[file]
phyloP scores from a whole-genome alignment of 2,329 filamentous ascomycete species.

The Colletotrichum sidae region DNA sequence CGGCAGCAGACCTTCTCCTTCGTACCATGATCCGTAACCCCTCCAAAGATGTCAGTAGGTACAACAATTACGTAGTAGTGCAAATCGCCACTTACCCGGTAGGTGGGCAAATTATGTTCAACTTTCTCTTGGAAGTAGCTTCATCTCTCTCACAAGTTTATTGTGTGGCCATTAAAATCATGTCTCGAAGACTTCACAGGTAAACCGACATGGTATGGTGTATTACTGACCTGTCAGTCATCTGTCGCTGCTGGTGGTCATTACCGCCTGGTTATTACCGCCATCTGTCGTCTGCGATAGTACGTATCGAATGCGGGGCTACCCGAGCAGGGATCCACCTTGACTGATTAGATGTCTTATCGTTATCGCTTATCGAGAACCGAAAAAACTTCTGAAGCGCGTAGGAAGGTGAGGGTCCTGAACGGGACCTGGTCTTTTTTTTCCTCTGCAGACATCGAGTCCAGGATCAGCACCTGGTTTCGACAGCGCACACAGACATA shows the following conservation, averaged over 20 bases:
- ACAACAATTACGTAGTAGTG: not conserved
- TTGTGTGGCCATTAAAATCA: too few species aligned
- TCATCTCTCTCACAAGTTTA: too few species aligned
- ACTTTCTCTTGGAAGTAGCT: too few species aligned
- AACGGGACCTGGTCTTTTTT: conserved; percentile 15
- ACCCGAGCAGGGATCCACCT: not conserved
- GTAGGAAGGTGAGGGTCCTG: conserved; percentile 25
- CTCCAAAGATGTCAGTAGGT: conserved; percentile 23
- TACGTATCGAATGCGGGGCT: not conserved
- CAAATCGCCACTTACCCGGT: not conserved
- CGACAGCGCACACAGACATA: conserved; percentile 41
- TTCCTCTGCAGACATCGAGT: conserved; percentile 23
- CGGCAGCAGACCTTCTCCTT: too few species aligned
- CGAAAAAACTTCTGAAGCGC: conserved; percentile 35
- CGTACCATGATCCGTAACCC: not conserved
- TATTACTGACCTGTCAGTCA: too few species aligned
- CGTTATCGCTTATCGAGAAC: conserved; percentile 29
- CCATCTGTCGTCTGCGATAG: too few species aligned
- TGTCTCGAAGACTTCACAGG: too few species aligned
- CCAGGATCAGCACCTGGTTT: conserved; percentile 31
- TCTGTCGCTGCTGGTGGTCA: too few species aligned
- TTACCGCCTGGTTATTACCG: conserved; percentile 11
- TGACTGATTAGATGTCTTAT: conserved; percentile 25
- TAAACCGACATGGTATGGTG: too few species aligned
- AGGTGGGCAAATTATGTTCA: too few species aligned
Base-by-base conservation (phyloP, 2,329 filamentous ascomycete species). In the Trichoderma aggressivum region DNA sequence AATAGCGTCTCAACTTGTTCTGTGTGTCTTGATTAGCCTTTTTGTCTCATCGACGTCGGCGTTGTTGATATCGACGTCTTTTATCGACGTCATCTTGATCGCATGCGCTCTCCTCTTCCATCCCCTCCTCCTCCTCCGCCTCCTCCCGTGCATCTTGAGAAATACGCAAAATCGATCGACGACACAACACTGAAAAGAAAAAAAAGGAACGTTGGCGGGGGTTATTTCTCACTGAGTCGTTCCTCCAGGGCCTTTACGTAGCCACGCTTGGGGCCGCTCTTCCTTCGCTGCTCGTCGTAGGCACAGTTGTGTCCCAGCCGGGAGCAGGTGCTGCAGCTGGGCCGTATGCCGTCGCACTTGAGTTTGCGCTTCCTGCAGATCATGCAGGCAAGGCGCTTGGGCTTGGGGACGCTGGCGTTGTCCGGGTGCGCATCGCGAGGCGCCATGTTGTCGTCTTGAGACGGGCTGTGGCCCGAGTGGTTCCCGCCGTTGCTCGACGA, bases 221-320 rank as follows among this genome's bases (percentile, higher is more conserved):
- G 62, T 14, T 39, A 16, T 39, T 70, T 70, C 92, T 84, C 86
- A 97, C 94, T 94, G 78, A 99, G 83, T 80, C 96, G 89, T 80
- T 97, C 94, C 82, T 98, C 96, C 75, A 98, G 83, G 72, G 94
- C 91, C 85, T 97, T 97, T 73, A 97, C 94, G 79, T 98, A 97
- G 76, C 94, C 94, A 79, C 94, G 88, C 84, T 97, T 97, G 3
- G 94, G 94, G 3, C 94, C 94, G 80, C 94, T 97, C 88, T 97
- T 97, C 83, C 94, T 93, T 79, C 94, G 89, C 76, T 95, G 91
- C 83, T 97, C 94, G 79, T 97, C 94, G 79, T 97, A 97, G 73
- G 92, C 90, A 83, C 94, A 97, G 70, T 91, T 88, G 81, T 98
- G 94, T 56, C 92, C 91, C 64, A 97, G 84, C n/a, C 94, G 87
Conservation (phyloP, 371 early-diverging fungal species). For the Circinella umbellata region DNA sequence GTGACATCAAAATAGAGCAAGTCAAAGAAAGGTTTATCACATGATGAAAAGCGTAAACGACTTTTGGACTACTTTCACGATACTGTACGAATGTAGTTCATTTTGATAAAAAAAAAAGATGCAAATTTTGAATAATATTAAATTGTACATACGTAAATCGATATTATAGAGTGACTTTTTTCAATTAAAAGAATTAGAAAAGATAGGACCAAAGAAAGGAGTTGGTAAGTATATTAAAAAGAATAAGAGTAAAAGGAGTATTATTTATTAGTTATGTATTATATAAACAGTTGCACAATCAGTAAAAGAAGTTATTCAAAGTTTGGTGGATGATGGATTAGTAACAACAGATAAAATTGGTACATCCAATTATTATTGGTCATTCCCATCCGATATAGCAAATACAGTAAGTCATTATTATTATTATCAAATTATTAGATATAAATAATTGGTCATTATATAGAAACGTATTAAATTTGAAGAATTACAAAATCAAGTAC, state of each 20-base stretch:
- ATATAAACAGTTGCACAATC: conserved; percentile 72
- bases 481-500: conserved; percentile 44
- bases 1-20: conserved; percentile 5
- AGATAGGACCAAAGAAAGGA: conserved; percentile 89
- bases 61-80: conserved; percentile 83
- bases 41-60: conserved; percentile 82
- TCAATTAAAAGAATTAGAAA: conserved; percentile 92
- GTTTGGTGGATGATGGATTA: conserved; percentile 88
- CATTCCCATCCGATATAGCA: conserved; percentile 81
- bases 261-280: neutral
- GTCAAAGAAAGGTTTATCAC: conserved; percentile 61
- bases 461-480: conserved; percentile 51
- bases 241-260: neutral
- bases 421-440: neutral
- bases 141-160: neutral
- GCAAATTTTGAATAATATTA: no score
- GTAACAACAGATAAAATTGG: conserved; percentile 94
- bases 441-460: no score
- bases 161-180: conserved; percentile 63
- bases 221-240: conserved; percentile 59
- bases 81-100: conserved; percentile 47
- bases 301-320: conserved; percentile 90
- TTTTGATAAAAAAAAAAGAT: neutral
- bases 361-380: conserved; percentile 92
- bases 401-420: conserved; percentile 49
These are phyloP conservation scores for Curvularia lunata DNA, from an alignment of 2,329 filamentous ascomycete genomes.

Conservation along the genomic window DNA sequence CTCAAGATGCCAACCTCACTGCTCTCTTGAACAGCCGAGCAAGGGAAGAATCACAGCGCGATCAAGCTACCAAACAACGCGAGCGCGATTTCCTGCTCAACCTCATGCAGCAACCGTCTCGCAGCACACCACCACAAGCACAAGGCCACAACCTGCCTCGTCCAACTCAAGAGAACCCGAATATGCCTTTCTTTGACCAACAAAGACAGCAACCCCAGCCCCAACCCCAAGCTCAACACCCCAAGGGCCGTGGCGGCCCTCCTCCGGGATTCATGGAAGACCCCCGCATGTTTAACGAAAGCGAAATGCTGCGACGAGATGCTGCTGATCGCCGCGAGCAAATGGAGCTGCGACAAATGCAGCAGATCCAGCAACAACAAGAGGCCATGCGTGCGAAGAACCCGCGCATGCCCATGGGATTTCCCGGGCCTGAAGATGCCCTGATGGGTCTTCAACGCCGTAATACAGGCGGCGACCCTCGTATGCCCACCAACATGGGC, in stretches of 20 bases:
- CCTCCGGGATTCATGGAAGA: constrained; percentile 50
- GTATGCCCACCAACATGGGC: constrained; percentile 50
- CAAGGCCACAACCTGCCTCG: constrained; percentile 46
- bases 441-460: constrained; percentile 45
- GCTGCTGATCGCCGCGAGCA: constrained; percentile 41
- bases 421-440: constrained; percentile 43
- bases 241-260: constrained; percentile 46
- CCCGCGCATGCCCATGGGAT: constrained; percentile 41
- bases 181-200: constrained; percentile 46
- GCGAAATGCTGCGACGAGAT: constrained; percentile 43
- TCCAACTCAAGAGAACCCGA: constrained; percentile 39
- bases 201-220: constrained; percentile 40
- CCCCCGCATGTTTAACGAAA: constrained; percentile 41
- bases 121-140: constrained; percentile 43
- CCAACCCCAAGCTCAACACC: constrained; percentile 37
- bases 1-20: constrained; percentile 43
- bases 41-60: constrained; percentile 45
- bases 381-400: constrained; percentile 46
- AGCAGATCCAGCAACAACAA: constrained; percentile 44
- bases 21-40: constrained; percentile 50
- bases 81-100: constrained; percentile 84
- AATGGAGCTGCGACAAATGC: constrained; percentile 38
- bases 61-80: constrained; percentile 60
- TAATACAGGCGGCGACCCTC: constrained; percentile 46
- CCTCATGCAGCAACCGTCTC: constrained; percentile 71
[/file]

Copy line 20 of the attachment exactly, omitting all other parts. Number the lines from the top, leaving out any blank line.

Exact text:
- CCATCTGTCGTCTGCGATAG: too few species aligned